Our phones provide connection, communication and knowledge – and have become part of our identities. No wonder privacy violations bother us so much.
On the surface, that argument has a particular and recognizable ethical character. But further down, it is about something else – something deeper that has to do with identity itself.
Utilitarian thinkers like John Stuart Mill have always held that the best way to decide any ethical question is to look and see which action has the best consequences.
Turning to the iPhone case, the way this argument has played out in the media suggests that it is all about which future is the most dire: the one where terrorists can hide their communications in common devices, or the one where the governmental eye of Sauron sees all.
Yet this characterization oversimplifies what is really at stake. Both pictures of the future are misleading, if only because terrorists have, like the rest of us, numerous ways to get in contact with one another. Breaking into this particular iPhone won’t change that. Moreover, your data is already unsafe. As more than one wag put it on Twitter, that’s what makes it so ironic that privacy advocates like to complain on social media.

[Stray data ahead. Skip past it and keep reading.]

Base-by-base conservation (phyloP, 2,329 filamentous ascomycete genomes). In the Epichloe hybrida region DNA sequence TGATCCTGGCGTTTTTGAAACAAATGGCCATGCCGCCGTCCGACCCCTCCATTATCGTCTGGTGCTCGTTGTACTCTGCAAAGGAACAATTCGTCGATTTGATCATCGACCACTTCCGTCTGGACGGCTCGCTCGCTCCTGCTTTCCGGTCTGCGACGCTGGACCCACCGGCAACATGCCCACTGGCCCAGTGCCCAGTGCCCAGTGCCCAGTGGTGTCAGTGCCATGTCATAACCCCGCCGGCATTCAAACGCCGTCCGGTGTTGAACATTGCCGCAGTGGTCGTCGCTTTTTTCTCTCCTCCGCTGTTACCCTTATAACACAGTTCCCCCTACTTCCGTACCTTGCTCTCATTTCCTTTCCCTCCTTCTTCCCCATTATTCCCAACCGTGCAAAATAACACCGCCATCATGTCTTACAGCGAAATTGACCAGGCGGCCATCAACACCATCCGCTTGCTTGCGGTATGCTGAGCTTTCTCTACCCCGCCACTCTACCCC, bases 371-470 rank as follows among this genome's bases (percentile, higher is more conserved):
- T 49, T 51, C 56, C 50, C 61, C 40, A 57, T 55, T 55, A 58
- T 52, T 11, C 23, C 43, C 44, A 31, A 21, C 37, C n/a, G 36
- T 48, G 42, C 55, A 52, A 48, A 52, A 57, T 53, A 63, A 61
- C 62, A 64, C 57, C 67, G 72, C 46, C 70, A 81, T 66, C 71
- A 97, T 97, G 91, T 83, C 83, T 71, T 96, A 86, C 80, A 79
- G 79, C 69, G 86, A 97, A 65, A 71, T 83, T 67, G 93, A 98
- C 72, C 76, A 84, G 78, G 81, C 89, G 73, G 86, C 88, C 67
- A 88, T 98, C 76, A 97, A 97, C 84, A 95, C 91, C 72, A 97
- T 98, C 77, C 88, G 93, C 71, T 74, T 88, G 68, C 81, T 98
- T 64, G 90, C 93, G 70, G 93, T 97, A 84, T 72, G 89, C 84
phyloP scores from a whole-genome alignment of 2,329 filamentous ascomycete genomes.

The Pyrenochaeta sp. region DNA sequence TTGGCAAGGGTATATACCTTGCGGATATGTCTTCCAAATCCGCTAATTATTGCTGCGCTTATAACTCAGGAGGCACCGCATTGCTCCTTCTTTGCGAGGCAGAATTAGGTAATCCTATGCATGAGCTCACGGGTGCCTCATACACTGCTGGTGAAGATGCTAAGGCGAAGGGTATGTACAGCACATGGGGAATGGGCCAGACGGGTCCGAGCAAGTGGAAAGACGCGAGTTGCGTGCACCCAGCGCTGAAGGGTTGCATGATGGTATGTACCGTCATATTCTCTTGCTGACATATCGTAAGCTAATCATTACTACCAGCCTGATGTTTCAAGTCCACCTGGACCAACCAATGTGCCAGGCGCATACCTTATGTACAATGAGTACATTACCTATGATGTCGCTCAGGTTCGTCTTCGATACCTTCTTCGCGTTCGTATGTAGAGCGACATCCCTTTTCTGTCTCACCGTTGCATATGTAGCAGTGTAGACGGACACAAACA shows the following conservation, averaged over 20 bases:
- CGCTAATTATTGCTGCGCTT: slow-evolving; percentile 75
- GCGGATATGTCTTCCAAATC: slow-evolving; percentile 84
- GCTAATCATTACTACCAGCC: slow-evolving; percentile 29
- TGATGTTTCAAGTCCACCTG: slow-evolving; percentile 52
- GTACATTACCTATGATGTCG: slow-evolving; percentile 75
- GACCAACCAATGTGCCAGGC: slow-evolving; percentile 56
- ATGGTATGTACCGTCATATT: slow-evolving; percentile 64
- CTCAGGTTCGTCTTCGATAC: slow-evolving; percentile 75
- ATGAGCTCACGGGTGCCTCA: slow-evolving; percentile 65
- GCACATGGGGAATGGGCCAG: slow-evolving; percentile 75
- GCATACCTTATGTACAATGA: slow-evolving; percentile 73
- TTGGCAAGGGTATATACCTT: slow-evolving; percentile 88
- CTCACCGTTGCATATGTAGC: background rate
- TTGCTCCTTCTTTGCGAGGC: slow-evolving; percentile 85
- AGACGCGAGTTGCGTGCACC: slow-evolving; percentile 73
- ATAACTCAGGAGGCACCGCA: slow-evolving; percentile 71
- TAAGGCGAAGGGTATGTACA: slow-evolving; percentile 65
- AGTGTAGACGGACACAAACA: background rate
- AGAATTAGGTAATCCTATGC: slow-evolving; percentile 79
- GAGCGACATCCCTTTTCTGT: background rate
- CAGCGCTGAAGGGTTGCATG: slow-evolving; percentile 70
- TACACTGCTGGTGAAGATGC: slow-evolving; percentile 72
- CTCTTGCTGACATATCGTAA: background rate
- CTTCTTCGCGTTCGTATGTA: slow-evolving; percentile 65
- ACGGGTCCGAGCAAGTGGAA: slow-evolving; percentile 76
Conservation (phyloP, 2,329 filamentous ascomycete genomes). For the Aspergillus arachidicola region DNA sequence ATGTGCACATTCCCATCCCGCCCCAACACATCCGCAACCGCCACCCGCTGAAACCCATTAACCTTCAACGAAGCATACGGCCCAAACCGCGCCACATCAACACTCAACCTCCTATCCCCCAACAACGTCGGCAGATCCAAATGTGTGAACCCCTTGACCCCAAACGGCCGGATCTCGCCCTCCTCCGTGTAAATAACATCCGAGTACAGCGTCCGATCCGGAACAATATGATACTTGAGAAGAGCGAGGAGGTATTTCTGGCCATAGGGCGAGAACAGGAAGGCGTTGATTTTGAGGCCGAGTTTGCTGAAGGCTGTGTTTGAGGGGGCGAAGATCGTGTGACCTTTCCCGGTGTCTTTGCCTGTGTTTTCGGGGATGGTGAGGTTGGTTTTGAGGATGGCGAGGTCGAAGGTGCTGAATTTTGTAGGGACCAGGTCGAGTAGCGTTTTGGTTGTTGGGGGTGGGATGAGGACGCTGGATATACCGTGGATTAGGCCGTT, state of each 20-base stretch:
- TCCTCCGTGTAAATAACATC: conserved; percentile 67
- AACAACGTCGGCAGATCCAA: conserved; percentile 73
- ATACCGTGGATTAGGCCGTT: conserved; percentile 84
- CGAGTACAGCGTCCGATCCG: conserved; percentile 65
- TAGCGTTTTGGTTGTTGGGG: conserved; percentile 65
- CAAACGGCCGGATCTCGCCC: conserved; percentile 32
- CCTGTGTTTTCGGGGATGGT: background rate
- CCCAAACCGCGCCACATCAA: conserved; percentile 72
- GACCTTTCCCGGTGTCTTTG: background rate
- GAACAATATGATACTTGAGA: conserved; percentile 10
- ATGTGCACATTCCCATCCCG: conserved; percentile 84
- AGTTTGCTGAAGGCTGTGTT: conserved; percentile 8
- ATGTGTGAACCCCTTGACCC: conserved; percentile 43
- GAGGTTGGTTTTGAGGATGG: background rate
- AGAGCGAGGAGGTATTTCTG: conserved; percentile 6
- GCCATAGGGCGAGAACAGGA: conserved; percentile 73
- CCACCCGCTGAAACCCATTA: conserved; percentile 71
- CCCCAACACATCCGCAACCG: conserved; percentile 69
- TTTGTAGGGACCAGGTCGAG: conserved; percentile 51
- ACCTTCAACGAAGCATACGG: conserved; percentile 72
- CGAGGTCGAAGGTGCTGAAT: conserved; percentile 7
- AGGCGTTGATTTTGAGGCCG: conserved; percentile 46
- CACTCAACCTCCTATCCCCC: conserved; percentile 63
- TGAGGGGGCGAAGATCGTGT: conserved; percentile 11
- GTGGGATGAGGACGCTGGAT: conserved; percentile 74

But the deeper problem with the “it’s all about the consequences” side of the debate is that it ignores the increasingly intimate relation we bear to the devices around us.
Smartphones were only the first step towards the world we live in now – the “internet of things”. More and more devices – from refrigerators to cars to socks – interact with the internet on a nearly constant basis, leaving a trail of digital exhaust. That means greater convenience, but increasingly it also means that our devices are becoming “ready at hand” as Heidegger would have said. We’ve begun to see them as extensions of ourselves. The Internet of Things has become the Internet of Us.
It is tempting to see that as metaphorical. But there is actually a metaphysical point here, one which we can get at by way of two very different, if consistent, philosophical routes.
The first way in stems from what is known as the “extended mind” hypothesis. According to the philosophers Andy Clark and David Chalmers in a 1998 paper, our mental states, like our beliefs or our memories, aren’t always just in “in our heads”. They are spread out. In other words, it is not just that I use my contact list in my smartphone as a crutch to help me remember, my actual remembering is partly constituted by the phone itself. It is a combo of brain cells and computer chips.
Courtesy of Guardian News & Media Ltd